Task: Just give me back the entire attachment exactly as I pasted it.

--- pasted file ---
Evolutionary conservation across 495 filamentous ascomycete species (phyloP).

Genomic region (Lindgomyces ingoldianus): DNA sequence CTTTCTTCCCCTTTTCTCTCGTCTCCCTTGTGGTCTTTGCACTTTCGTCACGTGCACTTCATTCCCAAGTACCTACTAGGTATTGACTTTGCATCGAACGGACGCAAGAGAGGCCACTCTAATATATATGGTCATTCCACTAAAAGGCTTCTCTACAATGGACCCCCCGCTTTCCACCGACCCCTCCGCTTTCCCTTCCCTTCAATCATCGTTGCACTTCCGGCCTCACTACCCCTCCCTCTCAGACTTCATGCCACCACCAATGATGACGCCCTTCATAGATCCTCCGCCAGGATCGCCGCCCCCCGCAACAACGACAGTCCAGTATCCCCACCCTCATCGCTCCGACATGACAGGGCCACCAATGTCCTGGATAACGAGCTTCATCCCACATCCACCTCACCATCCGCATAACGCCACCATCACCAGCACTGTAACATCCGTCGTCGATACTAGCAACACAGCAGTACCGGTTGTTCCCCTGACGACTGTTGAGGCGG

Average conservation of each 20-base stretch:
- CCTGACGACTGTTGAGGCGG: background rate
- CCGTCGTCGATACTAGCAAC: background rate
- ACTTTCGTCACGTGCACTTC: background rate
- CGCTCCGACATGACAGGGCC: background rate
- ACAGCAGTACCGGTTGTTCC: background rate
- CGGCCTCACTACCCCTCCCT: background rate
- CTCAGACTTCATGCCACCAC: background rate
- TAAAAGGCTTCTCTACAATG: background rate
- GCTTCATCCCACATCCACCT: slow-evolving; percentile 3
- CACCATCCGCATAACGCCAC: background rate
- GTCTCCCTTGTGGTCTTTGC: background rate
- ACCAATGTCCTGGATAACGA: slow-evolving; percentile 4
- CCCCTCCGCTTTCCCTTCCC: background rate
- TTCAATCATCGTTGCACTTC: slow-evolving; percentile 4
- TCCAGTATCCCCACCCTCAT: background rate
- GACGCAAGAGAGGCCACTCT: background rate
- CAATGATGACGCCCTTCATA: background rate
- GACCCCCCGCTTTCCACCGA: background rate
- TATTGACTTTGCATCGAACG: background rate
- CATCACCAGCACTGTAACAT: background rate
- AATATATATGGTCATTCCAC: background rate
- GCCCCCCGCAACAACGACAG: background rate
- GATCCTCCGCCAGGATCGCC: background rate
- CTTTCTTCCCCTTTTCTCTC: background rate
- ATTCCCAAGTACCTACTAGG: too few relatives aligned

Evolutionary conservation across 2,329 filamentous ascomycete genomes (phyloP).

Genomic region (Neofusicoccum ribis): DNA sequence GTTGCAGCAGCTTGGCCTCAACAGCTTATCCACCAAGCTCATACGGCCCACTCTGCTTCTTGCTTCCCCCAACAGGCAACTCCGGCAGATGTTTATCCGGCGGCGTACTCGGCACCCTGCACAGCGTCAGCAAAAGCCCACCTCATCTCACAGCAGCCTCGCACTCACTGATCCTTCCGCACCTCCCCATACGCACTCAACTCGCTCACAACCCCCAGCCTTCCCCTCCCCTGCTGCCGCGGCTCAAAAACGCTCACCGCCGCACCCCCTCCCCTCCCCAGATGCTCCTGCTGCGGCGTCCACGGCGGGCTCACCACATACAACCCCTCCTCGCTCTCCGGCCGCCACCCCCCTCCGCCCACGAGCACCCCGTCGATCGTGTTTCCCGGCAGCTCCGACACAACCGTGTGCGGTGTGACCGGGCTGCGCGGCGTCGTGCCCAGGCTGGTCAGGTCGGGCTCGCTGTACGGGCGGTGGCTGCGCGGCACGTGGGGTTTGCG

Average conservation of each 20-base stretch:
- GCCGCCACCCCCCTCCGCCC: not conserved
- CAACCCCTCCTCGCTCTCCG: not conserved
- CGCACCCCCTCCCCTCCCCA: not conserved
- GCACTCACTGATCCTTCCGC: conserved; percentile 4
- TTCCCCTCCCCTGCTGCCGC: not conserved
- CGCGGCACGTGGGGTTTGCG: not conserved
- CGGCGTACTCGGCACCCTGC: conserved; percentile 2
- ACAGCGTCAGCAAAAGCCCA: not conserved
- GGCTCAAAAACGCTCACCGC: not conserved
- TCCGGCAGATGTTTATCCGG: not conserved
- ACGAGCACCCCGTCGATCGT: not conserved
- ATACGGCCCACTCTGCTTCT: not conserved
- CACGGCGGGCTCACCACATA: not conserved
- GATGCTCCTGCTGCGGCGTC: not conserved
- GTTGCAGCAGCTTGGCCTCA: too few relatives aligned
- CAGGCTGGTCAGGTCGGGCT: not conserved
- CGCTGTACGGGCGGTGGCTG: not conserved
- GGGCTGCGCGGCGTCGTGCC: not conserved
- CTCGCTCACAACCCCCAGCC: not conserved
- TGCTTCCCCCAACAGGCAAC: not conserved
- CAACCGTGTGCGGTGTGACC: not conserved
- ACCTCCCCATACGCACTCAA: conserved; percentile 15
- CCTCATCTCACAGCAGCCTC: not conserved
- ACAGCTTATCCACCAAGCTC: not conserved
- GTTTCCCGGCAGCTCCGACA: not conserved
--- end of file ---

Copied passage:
Evolutionary conservation across 495 filamentous ascomycete species (phyloP).

Genomic region (Lindgomyces ingoldianus): DNA sequence CTTTCTTCCCCTTTTCTCTCGTCTCCCTTGTGGTCTTTGCACTTTCGTCACGTGCACTTCATTCCCAAGTACCTACTAGGTATTGACTTTGCATCGAACGGACGCAAGAGAGGCCACTCTAATATATATGGTCATTCCACTAAAAGGCTTCTCTACAATGGACCCCCCGCTTTCCACCGACCCCTCCGCTTTCCCTTCCCTTCAATCATCGTTGCACTTCCGGCCTCACTACCCCTCCCTCTCAGACTTCATGCCACCACCAATGATGACGCCCTTCATAGATCCTCCGCCAGGATCGCCGCCCCCCGCAACAACGACAGTCCAGTATCCCCACCCTCATCGCTCCGACATGACAGGGCCACCAATGTCCTGGATAACGAGCTTCATCCCACATCCACCTCACCATCCGCATAACGCCACCATCACCAGCACTGTAACATCCGTCGTCGATACTAGCAACACAGCAGTACCGGTTGTTCCCCTGACGACTGTTGAGGCGG

Average conservation of each 20-base stretch:
- CCTGACGACTGTTGAGGCGG: background rate
- CCGTCGTCGATACTAGCAAC: background rate
- ACTTTCGTCACGTGCACTTC: background rate
- CGCTCCGACATGACAGGGCC: background rate
- ACAGCAGTACCGGTTGTTCC: background rate
- CGGCCTCACTACCCCTCCCT: background rate
- CTCAGACTTCATGCCACCAC: background rate
- TAAAAGGCTTCTCTACAATG: background rate
- GCTTCATCCCACATCCACCT: slow-evolving; percentile 3
- CACCATCCGCATAACGCCAC: background rate
- GTCTCCCTTGTGGTCTTTGC: background rate
- ACCAATGTCCTGGATAACGA: slow-evolving; percentile 4
- CCCCTCCGCTTTCCCTTCCC: background rate
- TTCAATCATCGTTGCACTTC: slow-evolving; percentile 4
- TCCAGTATCCCCACCCTCAT: background rate
- GACGCAAGAGAGGCCACTCT: background rate
- CAATGATGACGCCCTTCATA: background rate
- GACCCCCCGCTTTCCACCGA: background rate
- TATTGACTTTGCATCGAACG: background rate
- CATCACCAGCACTGTAACAT: background rate
- AATATATATGGTCATTCCAC: background rate
- GCCCCCCGCAACAACGACAG: background rate
- GATCCTCCGCCAGGATCGCC: background rate
- CTTTCTTCCCCTTTTCTCTC: background rate
- ATTCCCAAGTACCTACTAGG: too few relatives aligned

Evolutionary conservation across 2,329 filamentous ascomycete genomes (phyloP).

Genomic region (Neofusicoccum ribis): DNA sequence GTTGCAGCAGCTTGGCCTCAACAGCTTATCCACCAAGCTCATACGGCCCACTCTGCTTCTTGCTTCCCCCAACAGGCAACTCCGGCAGATGTTTATCCGGCGGCGTACTCGGCACCCTGCACAGCGTCAGCAAAAGCCCACCTCATCTCACAGCAGCCTCGCACTCACTGATCCTTCCGCACCTCCCCATACGCACTCAACTCGCTCACAACCCCCAGCCTTCCCCTCCCCTGCTGCCGCGGCTCAAAAACGCTCACCGCCGCACCCCCTCCCCTCCCCAGATGCTCCTGCTGCGGCGTCCACGGCGGGCTCACCACATACAACCCCTCCTCGCTCTCCGGCCGCCACCCCCCTCCGCCCACGAGCACCCCGTCGATCGTGTTTCCCGGCAGCTCCGACACAACCGTGTGCGGTGTGACCGGGCTGCGCGGCGTCGTGCCCAGGCTGGTCAGGTCGGGCTCGCTGTACGGGCGGTGGCTGCGCGGCACGTGGGGTTTGCG

Average conservation of each 20-base stretch:
- GCCGCCACCCCCCTCCGCCC: not conserved
- CAACCCCTCCTCGCTCTCCG: not conserved
- CGCACCCCCTCCCCTCCCCA: not conserved
- GCACTCACTGATCCTTCCGC: conserved; percentile 4
- TTCCCCTCCCCTGCTGCCGC: not conserved
- CGCGGCACGTGGGGTTTGCG: not conserved
- CGGCGTACTCGGCACCCTGC: conserved; percentile 2
- ACAGCGTCAGCAAAAGCCCA: not conserved
- GGCTCAAAAACGCTCACCGC: not conserved
- TCCGGCAGATGTTTATCCGG: not conserved
- ACGAGCACCCCGTCGATCGT: not conserved
- ATACGGCCCACTCTGCTTCT: not conserved
- CACGGCGGGCTCACCACATA: not conserved
- GATGCTCCTGCTGCGGCGTC: not conserved
- GTTGCAGCAGCTTGGCCTCA: too few relatives aligned
- CAGGCTGGTCAGGTCGGGCT: not conserved
- CGCTGTACGGGCGGTGGCTG: not conserved
- GGGCTGCGCGGCGTCGTGCC: not conserved
- CTCGCTCACAACCCCCAGCC: not conserved
- TGCTTCCCCCAACAGGCAAC: not conserved
- CAACCGTGTGCGGTGTGACC: not conserved
- ACCTCCCCATACGCACTCAA: conserved; percentile 15
- CCTCATCTCACAGCAGCCTC: not conserved
- ACAGCTTATCCACCAAGCTC: not conserved
- GTTTCCCGGCAGCTCCGACA: not conserved